A Detailed Guide To Bookkeeping For Nonprofits

Wajiha Danish | August 1 2023

If you’re involved in running a nonprofit organization, you understand the importance of maintaining accurate financial records. Effective bookkeeping is crucial for legal compliance and transparent reporting, informed decision-making, and fostering trust among donors and stakeholders. In this detailed guide, we will walk you through the fundamental principles of nonprofit bookkeeping, from setting up a chart of accounts to tracking donations, managing expenses, and preparing financial statements.   

Whether you’re a nonprofit founder, board member, volunteer, or simply interested in understanding the financial operations of nonprofits, this guide will provide you with the essential knowledge and tools to navigate the world of nonprofit bookkeeping with confidence.   

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Let’s get started!  

What is bookkeeping for nonprofits?  

Bookkeeping for nonprofits refers to recording, organizing, and maintaining financial transactions and records for nonprofit organizations. Like any other organization, nonprofits need to accurately track their income, expenses, assets, and liabilities to ensure financial transparency, meet legal requirements, and make informed decisions.  

What are some key aspects of bookkeeping for nonprofits?   

Here are some key aspects of bookkeeping for nonprofits:  

1. Recordkeeping

Nonprofits must maintain detailed records of financial transactions, including donations, grants, expenses, payroll, and other revenue sources. These records provide a clear audit trail and help generate accurate financial statements.   

2. Chart of Accounts

Nonprofits use a chart of accounts, a categorized list of all the accounts used to classify financial transactions. It includes cash, accounts receivable, accounts payable, donations, program expenses, administrative expenses, etc. Each account is assigned a unique code for easy identification.   

3. Double-Entry System

Nonprofits typically use a double-entry bookkeeping system, where every transaction affects at least two accounts. This system ensures that debits and credits are balanced and accurately represent the organization’s financial position.  

4. Financial Statements

Nonprofits prepare financial statements, including financial position (balance sheet), statement of activities (income statement), and statement of cash flows. These statements provide a snapshot of the organization’s financial health and performance.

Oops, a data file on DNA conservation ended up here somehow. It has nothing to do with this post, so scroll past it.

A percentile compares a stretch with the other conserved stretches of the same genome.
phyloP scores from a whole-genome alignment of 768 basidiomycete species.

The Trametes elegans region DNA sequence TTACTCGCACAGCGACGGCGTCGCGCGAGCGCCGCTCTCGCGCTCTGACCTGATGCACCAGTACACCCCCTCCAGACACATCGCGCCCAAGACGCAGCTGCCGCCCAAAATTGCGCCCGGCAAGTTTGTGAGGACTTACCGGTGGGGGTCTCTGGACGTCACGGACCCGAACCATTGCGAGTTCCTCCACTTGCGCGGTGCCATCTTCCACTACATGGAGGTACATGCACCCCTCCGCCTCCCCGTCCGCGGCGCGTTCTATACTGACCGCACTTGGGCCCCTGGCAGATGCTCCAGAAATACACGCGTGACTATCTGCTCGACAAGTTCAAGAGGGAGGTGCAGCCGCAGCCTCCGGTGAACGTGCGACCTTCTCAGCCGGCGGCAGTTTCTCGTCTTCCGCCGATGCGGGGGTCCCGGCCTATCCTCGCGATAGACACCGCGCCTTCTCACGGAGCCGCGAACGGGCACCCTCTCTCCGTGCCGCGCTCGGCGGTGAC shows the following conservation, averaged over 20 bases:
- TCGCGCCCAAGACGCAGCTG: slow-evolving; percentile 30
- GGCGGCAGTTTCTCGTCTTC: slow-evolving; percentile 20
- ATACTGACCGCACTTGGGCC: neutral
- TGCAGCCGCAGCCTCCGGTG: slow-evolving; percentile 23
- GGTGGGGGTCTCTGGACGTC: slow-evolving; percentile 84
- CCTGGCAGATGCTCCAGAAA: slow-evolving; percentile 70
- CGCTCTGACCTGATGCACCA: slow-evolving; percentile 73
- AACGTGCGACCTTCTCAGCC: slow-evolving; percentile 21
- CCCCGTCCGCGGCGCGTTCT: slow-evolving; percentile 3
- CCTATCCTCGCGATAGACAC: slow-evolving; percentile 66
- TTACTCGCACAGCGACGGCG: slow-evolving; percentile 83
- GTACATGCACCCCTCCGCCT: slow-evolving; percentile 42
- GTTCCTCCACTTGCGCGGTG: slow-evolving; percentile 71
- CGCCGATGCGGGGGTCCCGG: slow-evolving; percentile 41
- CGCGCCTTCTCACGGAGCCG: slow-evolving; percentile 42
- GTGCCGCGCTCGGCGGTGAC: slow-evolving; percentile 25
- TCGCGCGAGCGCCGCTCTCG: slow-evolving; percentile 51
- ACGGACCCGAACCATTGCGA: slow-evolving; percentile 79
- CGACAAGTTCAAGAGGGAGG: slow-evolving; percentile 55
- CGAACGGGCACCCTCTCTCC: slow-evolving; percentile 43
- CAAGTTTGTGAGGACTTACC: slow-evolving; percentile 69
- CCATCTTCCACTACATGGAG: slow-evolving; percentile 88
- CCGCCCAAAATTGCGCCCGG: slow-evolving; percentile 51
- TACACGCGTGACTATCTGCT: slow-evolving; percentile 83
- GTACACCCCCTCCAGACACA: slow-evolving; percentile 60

5. Fund Accounting

Many nonprofits use fund accounting to track and report financial activities separately for different funds or programs. This allows better monitoring of funds allocated and spent for specific purposes.  

6. Compliance and Reporting

Nonprofits must comply with legal and regulatory requirements, such as filing annual tax returns and financial reports with government authorities and meeting reporting obligations for grants and funding sources. Accurate bookkeeping facilitates these processes.  

7. Donor Management

Nonprofits rely on donations and grants from individuals, corporations, and other sources. Effective bookkeeping helps track and acknowledge donations, maintain donor records, and generate reports to demonstrate accountability and transparency to donors.  

8. Budgeting and Planning

Bookkeeping data is crucial for budgeting and financial planning. It helps nonprofits analyze past financial performance, project future income, and expenses, and make informed decisions regarding program activities, fundraising efforts, and resource allocation.  

What are some of the best practices of nonprofit accounting?  

Nonprofit organizations are subject to specific accounting practices and regulations to ensure transparency and accountability in their financial management. Here are some best practices for nonprofit accounting: 

1. Compliance with Accounting Standards

Nonprofits should adhere to Generally Accepted Accounting Principles (GAAP) or the Financial Reporting Standards (FRS) specific to their country. These standards provide guidelines for financial reporting, including the presentation of financial statements and the recognition of revenue and expenses. 

2. Segregation of Duties

Separating financial duties among multiple individuals is crucial to prevent fraud or errors. Key roles in the accounting process, such as recording transactions, approving payments, and reconciling accounts, should be assigned to different staff members.